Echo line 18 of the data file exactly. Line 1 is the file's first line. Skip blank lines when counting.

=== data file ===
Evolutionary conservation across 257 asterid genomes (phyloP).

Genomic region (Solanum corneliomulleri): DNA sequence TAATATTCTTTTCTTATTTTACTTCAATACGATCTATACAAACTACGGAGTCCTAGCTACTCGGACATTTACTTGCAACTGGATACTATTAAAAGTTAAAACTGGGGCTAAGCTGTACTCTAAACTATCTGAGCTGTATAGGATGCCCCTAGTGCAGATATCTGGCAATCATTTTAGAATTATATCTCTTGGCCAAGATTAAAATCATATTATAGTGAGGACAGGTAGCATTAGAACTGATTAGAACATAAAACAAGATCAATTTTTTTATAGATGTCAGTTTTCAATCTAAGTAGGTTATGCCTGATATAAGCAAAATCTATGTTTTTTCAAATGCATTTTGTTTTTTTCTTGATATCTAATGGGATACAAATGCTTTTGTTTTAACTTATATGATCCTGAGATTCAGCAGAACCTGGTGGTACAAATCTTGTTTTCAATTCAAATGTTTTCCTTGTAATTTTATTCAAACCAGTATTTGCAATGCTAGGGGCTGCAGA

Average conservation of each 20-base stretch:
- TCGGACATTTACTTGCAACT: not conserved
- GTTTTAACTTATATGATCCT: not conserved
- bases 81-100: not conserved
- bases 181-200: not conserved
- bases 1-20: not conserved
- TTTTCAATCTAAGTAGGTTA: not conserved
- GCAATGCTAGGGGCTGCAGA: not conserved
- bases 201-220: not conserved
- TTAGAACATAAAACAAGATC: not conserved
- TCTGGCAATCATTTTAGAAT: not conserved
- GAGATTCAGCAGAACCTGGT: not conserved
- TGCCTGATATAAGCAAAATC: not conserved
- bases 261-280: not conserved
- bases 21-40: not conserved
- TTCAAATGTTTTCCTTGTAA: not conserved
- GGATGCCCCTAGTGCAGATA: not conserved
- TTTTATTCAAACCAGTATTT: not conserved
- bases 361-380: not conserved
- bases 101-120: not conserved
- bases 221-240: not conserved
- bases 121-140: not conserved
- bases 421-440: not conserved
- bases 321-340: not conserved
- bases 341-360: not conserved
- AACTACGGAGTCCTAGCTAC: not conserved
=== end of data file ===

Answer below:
- TTCAAATGTTTTCCTTGTAA: not conserved